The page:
One of my closest friends from school I met twice in 1998. We reconnected through AOL when the person found me there long before social media engulfed the web. We met at my house and it was like the previous seven years never happened. We picked up where we left off, but on better terms except that he did not accept my boyfriend. I invited him and his girlfriend to dinner and a play my boyfriend was working. The night went well and then I never heard from him again for going on twenty-four years. I was upset about it then, but not surprised after had what transpired in school.

Another I met a gay bar in Atlanta for a drink in 2012. We shared two commonalities, our sexual orientation and having grown up in Paulding County.

Then there is my most recent reunion in 2022. It was an hour in the Sunday sun of thirty-one years. It was a remarkable experience dense with information, questions and smiles. I felt eighteen again. I probably listened more than I said or at least I hope that was the case. I tried to restrain the interviewer in me that sometimes gets the better of my tongue and made an ex crazy. We talked of the past, the meat of a reunion, we talked of the present and future.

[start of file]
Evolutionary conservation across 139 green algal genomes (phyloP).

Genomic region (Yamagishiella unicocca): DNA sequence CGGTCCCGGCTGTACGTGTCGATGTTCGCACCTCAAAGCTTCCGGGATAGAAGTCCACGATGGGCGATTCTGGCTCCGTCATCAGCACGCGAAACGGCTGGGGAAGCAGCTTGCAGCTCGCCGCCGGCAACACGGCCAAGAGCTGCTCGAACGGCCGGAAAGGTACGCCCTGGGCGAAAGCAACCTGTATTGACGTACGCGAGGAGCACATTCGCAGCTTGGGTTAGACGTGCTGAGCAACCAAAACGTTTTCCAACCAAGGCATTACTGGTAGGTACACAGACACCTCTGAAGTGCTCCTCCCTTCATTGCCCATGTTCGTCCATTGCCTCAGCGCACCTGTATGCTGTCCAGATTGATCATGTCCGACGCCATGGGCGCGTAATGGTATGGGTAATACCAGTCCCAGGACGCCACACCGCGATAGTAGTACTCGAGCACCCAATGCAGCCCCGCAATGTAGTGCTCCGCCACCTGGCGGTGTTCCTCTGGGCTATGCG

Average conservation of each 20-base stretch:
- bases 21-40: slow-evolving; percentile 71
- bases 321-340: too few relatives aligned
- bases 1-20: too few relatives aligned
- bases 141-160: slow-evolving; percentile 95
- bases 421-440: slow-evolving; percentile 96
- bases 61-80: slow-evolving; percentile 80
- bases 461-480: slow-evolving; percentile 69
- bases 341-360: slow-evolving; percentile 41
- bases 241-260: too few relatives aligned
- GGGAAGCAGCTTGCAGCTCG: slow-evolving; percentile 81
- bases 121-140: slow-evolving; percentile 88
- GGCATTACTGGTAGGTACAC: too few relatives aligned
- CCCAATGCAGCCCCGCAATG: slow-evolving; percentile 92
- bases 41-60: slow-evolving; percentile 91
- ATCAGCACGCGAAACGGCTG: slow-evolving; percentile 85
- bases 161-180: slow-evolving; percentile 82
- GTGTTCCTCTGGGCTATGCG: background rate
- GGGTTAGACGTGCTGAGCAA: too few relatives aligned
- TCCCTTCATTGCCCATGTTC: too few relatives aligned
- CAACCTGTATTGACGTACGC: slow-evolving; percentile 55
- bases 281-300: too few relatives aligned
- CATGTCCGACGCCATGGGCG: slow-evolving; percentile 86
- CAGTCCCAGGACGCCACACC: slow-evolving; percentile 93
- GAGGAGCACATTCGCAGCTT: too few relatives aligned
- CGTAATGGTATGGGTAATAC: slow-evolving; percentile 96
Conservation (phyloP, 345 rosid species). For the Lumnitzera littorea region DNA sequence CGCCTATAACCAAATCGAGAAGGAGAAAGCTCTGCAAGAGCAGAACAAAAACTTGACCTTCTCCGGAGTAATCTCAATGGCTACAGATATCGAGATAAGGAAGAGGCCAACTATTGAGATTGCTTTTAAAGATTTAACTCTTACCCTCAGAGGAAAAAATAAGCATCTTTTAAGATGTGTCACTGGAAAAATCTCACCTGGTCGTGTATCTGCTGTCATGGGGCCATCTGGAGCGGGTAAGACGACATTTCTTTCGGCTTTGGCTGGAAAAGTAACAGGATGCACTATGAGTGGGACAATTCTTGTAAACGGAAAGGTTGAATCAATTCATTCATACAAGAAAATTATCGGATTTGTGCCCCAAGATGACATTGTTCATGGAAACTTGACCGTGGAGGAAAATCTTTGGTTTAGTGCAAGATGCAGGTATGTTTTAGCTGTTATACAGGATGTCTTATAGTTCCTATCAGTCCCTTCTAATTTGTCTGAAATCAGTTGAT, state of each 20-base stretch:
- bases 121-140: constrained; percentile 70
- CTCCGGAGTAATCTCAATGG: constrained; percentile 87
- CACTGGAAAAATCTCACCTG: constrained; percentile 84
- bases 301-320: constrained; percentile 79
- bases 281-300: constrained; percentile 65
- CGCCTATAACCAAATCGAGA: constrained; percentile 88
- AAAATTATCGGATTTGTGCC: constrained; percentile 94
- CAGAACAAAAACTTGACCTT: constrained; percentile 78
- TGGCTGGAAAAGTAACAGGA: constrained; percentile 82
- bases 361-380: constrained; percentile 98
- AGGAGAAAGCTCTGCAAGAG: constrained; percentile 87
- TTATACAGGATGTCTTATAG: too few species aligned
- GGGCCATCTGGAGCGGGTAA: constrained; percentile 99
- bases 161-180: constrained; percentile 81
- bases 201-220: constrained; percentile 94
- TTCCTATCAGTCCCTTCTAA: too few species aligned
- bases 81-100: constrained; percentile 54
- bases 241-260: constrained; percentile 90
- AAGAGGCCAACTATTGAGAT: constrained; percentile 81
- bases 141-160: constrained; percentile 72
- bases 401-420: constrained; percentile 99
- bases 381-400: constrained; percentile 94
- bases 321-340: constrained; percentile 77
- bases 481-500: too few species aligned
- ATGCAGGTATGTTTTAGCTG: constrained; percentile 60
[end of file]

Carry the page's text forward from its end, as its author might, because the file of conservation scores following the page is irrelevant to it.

Perhaps reunions are less common in the age of social media? Maybe they are the plots of movies like The Big Chill and only happen when a member of our collective past is buried to a Rolling Stones tune or in the case of GenX something by Nirvana or Soundgarden. I prefer something older at my service, a song from the seventies and I am undecided if I prefer the original Boz Scaggs version or the Rita Coolidge – maybe both. The song contains great sentimental appeal to me and says exactly what I would want.

In the social media reunion we are fed on our phones the daily trivia of people we knew between advertisements for mattresses and orthopedic shoe inserts. We believe we are connected and that we know each other again because I scrolled past your dinner or you saw a photo I took in Houston. It could be thought, why meet in person because what will we have to catch up because I know what you ate last night in front of the television? Little of it is meaningful interaction and most of it is small digestible tidbits like soundbites of a politician's speech on the evening news. The value of that information is negligible and our friendships reduced to chicken nuggets. Social media is a poor substitute to genuine interaction between people in the physical presence like Weezer (sorry I cannot bring myself to link to that) covering a Toto song.